DALLAS — Emmy Kaighan was a regular three-year-old girl, until she woke up one morning and could no longer walk or talk.
“Basically the healthy tissue in her brain was being attacked by this syndrome called ADEM,” her father Mike Kaighan said.
Emmy was diagnosed with a rare disease called Acute Disseminated Encephalomyelitis, or ADEM. It’s a hard disease to pronounce, let alone treat. Emmy spent a month in a medically-induced coma at Children’s Medical Center.
“I had to sit in this hospital room, and they fixed all the problems that were going on in my brain,” she said.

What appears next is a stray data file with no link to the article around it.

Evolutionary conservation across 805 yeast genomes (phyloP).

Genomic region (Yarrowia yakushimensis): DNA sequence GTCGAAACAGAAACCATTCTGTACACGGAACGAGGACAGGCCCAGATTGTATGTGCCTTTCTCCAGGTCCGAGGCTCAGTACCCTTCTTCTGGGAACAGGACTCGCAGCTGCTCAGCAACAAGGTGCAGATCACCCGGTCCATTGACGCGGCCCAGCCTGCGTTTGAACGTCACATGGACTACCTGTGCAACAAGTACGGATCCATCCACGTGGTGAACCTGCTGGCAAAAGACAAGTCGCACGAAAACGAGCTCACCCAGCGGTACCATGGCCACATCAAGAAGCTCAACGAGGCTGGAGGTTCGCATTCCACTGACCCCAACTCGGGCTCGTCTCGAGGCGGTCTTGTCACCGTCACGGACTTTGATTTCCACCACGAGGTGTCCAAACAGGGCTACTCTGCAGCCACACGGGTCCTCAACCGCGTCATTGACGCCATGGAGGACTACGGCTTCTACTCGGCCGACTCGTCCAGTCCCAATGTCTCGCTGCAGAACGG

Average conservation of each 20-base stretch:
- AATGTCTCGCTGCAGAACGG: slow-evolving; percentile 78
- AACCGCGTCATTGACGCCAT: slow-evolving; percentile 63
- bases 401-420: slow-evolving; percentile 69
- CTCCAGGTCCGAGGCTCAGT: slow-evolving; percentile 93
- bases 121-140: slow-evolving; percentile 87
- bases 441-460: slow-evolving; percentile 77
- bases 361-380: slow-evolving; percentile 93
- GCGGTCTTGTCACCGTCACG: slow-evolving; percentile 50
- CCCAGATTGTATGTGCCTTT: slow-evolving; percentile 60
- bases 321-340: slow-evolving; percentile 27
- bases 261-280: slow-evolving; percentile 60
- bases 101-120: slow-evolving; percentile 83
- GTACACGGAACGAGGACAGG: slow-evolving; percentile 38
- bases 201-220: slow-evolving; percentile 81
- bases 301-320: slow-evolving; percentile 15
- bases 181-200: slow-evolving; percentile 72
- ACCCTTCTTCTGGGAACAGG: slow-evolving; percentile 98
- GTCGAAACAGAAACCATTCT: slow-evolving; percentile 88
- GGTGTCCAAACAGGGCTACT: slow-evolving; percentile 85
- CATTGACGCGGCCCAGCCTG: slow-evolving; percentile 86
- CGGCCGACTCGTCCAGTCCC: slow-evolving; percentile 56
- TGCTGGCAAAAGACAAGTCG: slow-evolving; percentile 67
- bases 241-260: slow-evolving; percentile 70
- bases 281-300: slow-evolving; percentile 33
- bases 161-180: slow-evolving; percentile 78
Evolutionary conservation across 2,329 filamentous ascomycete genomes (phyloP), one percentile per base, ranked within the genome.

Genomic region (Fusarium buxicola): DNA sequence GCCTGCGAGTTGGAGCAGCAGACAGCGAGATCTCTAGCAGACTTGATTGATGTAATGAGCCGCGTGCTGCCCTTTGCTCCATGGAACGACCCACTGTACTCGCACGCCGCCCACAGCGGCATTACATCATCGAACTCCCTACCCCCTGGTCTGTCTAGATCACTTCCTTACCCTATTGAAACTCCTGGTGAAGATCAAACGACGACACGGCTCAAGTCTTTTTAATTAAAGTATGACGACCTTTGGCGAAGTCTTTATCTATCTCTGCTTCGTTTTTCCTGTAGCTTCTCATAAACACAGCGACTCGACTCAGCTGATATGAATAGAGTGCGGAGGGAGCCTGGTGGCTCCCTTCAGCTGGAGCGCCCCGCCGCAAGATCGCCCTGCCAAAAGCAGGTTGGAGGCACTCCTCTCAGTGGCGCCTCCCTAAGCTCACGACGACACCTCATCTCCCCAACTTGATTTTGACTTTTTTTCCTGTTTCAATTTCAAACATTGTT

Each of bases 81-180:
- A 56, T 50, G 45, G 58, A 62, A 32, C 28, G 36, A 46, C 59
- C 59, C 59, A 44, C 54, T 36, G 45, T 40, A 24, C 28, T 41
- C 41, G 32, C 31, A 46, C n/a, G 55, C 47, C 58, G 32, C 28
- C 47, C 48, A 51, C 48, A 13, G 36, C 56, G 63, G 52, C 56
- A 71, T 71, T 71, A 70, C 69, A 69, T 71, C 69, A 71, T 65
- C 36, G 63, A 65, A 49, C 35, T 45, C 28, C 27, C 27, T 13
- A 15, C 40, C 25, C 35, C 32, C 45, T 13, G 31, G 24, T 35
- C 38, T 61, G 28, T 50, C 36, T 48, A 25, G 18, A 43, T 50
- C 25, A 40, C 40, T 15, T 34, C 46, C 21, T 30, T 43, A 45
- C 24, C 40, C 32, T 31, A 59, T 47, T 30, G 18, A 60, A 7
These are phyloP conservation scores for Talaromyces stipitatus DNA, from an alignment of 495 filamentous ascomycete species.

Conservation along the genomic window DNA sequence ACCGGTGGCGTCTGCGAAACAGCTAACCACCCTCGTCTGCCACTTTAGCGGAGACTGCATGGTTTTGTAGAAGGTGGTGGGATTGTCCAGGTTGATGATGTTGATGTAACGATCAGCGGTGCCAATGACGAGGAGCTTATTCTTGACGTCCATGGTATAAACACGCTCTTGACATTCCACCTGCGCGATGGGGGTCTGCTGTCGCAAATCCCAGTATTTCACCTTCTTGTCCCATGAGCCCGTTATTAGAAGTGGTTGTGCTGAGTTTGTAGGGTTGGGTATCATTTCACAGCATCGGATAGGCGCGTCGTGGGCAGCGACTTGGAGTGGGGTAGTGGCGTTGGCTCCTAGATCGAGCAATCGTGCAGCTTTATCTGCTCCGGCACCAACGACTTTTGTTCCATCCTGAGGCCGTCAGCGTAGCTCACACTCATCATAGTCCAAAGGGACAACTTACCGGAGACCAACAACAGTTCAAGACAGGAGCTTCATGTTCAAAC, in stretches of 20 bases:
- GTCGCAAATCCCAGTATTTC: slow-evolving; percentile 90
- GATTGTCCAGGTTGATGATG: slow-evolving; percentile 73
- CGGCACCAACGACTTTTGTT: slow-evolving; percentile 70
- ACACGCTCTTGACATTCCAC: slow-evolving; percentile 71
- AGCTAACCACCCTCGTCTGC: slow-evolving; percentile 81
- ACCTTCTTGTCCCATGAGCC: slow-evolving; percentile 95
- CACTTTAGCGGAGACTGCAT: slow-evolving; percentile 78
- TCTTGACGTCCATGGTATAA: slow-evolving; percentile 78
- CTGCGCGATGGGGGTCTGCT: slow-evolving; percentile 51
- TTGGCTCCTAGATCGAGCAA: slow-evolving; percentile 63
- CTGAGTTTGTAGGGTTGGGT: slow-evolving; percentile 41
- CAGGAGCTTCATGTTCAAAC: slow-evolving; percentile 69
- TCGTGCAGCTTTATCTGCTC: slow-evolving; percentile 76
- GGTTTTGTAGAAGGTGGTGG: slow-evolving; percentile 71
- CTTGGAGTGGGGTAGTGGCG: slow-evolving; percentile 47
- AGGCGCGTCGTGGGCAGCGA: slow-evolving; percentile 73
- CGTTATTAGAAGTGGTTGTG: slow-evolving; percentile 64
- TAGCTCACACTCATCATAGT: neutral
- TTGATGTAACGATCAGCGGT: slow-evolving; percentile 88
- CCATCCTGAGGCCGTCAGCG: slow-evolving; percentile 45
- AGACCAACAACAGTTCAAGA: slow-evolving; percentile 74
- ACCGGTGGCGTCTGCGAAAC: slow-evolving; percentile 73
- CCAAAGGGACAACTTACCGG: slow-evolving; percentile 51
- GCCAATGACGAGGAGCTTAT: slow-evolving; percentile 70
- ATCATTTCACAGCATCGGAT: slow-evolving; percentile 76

Emmy was lucky; her folks have private insurance and live near a major medical center. But being stuck in a hospital isn’t easy, especially if you’re a little kid.
“I got to play Bingo,” she said.
“We want other families to be able to play Bingo with all of the kids,” Mike said tearfully.
Emmy and her dad are heading off to D.C. this week, to talk to members of Congress about making it easier for kids on Medicaid to get the same kind of treatment Emmy received.
“Without that someone who lives in an outlying area or who doesn’t have the ability to receive that kind of care,” Mike said.
“You know the outcome may not be the same.”
Good lucky, Emmy! The folks in Washington can use all the help they can get when it comes to health care.